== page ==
**When do we do Two-way factorial ANOVA?**

We run two-way factorial ANOVA when we want to study the effect of two independent categorical variables on the dependent variable. In a two-way factorial ANOVA, we can test the main effect of each independent variable. We can also test if the effect of one indpendent variable on the dependent variable is the same across all level of the other independent variable, that is, if there is any interaction between the independent variables.

**Example Scenario**

A professor of a statistics course was interested in the effect of proximity to the final exam (5 weeks away, 1 week) on the stress levels of psychology and business students. He measured their level of perceived stress on a standardized questionnaire. In this scenario, stress is the dependent variable while proximity and students' field of study are independent variables.

In this example, we have three sets of hypotheses.

- Hypothesis 1
- Null hypothesis: Proximity to the final exam has no effect on students' stress level.
- Alternative hypothesis: Proximity to the final exam has an effect on students' stress level.

- Hypothesis 2
- Null hypothesis: The stress levels of psychology students and business students are the same.
- Alternative hypothesis: The stress levels of psychology students and business students are not the same.

- Hypothesis 3
- Null hypothesis: There is no interaction between students' field of study and proximity to the final exam. That is, the effect of proximity to the final exam is the same for psychology student and business student.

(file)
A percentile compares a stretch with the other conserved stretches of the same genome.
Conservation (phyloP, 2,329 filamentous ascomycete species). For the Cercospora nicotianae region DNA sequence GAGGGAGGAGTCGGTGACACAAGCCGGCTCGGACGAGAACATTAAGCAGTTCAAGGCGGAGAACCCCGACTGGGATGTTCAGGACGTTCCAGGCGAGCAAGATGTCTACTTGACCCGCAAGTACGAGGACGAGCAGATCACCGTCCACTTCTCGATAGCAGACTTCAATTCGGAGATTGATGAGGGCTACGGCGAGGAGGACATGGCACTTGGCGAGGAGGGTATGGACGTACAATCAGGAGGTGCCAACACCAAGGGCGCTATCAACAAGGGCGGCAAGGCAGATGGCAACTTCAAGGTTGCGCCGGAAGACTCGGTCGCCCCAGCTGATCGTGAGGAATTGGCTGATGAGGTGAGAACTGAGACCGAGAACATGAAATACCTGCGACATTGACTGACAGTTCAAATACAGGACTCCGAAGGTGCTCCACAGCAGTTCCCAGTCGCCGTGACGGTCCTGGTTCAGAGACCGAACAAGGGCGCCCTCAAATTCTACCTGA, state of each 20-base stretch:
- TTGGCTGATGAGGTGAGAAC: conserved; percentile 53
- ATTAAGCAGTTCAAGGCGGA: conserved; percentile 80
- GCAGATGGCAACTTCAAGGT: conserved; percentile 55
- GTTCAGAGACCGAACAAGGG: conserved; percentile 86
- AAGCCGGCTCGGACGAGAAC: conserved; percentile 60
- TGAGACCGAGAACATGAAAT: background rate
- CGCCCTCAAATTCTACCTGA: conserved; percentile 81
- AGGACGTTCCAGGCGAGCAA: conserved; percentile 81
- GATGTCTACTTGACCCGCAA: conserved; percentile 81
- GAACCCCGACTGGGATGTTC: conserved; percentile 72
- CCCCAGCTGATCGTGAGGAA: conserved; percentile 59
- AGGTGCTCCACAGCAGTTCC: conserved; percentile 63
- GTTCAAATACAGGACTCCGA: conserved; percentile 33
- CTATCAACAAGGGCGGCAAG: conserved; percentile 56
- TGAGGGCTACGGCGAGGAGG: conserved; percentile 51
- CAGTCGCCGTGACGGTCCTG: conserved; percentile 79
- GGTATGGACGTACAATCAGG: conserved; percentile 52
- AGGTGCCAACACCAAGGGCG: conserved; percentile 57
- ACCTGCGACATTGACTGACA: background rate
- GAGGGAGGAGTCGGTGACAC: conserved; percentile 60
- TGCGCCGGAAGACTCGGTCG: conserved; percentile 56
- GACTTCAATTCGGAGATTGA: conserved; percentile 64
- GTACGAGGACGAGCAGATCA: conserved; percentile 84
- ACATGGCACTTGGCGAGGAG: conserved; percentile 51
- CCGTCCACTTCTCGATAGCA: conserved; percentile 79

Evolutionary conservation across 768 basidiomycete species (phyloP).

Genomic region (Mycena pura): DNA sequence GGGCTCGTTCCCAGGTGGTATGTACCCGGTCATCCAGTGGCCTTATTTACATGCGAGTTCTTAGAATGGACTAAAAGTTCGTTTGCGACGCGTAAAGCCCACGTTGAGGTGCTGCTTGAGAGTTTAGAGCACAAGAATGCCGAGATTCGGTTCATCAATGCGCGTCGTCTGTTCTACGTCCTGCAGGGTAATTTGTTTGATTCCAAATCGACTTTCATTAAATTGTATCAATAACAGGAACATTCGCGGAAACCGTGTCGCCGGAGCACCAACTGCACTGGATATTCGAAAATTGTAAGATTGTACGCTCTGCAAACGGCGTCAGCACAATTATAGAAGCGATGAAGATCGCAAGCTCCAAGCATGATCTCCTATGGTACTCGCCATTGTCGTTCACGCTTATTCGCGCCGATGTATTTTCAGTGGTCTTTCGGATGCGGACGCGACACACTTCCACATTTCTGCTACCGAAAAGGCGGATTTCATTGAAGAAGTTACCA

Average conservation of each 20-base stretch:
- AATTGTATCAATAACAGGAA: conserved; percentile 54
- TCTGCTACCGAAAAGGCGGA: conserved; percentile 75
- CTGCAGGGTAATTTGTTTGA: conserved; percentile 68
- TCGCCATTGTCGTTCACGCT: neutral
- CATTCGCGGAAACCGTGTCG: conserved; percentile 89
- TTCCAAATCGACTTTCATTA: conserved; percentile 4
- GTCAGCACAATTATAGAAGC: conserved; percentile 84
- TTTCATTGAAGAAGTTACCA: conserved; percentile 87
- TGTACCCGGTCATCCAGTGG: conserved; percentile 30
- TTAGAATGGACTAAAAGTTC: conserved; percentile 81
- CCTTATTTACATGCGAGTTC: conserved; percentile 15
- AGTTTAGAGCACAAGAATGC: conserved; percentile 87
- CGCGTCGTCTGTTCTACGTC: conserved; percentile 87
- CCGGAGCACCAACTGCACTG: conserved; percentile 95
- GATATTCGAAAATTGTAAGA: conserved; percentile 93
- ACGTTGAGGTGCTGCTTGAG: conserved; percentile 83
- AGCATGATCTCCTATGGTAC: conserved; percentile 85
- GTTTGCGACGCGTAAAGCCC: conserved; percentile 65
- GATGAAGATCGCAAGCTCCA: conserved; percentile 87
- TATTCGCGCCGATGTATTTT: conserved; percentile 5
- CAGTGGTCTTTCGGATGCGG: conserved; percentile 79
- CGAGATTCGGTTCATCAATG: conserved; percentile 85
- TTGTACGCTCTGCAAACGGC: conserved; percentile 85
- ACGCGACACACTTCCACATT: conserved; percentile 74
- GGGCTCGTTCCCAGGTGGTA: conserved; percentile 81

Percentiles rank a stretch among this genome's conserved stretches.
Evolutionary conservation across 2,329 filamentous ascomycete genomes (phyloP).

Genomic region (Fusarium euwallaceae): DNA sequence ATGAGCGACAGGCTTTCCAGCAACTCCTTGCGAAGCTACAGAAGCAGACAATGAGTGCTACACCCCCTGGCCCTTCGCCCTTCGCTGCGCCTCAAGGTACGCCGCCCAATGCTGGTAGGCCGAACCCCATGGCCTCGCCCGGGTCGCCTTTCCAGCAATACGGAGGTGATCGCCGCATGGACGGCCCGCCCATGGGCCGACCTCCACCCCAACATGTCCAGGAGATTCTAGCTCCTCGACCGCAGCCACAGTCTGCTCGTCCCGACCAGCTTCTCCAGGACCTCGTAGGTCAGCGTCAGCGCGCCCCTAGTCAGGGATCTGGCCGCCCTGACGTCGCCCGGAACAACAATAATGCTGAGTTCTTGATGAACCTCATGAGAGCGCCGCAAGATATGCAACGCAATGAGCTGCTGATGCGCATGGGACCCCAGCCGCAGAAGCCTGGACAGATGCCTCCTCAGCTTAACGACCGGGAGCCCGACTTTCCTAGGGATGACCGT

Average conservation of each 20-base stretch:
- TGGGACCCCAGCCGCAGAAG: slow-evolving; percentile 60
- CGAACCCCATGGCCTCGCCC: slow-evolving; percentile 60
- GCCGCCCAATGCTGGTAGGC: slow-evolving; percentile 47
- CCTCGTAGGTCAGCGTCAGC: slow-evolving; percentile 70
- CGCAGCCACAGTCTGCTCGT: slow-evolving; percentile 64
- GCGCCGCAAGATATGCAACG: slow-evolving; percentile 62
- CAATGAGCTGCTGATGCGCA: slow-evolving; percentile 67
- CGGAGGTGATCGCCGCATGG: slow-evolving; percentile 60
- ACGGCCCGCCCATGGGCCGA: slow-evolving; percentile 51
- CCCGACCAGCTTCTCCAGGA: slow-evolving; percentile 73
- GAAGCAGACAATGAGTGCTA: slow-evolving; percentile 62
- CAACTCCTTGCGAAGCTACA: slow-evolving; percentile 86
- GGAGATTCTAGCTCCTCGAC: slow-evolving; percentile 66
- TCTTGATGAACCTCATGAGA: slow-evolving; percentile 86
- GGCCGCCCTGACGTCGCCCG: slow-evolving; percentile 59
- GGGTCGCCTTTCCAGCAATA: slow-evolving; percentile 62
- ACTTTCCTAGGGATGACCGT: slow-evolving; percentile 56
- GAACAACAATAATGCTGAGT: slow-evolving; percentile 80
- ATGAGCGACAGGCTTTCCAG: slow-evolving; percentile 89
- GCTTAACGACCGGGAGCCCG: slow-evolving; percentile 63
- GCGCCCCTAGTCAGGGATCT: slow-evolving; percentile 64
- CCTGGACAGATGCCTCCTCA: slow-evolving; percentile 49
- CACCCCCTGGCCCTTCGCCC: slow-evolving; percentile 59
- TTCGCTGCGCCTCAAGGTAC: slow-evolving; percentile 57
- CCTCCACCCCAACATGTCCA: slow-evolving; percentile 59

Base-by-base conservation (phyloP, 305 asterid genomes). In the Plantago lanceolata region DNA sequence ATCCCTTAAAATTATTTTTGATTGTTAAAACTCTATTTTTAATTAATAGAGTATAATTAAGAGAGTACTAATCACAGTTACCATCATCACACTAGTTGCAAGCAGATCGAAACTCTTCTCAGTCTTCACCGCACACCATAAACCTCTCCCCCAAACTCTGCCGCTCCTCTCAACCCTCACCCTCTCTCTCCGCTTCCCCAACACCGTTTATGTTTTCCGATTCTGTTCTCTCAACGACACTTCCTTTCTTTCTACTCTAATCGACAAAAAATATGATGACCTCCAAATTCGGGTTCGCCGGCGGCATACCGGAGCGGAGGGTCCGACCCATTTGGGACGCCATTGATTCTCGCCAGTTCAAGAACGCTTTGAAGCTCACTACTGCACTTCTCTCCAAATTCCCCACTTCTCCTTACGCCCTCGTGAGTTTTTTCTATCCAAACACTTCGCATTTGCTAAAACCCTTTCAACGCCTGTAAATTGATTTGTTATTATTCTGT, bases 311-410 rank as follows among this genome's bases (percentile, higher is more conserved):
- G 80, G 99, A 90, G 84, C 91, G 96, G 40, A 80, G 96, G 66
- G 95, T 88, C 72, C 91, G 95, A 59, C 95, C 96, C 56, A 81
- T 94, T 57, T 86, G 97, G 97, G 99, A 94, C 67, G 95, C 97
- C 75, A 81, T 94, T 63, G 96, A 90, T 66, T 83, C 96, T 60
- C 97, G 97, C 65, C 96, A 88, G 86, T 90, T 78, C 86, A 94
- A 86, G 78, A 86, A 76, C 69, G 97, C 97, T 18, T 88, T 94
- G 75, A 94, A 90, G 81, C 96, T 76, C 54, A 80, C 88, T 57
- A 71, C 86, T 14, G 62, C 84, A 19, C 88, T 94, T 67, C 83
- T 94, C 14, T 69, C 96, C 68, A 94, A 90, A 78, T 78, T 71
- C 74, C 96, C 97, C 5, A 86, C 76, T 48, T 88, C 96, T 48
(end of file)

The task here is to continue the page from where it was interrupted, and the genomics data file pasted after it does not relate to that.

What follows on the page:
- Alternative hypothesis: There is an interaction between students' field of study and proximity to the final exam. That is, the effect of proximity to the final exam is different for psychology student and business student.

In the data, the first column is stress score, the second column is field of study and the third is proximity to the final exam. The dataset can be obtained here.

**Step 1**

Select "Analyze -> General Linear Model -> Univariate".

A new window pops out.

The three variables "Stress", "Field of study" and "Proximity" will be shown on the list on the left.

**Step 2**

Select "Stress" as "Dependent Variable" and "Field of study" and "Proximity" as "Fixed Factor(s)".

Now click "Model" on the right. A new window pops out. Make sure that the "Full factorial" box at the top is checked. Click "Continue". The window will the be closed.

In two-way factorial ANOVA, the interaction plots are very useful for interpreting interaction effects. In this case, the interaction plot will help us to interpret the combined effect of field of study and proximity to the final exam. We can obtain these plots by clicking "Plots" on the right. A new window pops out.

Select "Proximity" as "Horizontal Axis" and "Field of study" as "Separate Lines". In fact, it doesn't matter which way round the variables are plotted; you should use your discretion as to which way produces the most sensible plot. Click "Add" and then "Continue"

The window will then be closed. Now click "OK" in the original window.

**Step 3**

The results now pop out in the "Output" window.

**Step 4**

We can now interpret the result.

From A in the second table, the p-value for the main effect of field of study is 0.682 and therefore the effect of field of study is not significant. We can conclude that on average, the stress levels of psychology students and business students are the same. From B, the p-value for proximity is 0.028; we can therefore conclude that the main effect of proximity is significant. From C, the p-value for the interaction is 0.039; the interaction is significant and we can conclude that the effect of proximity on stress levels for psychology students and business students are not the same. The interaction plot below suggest that as the final exam approaches, the stress level of business students soars but that of psychology students remains pretty much the same.

© Maths-Statistics-Tutor.com 2010 Web Development Team.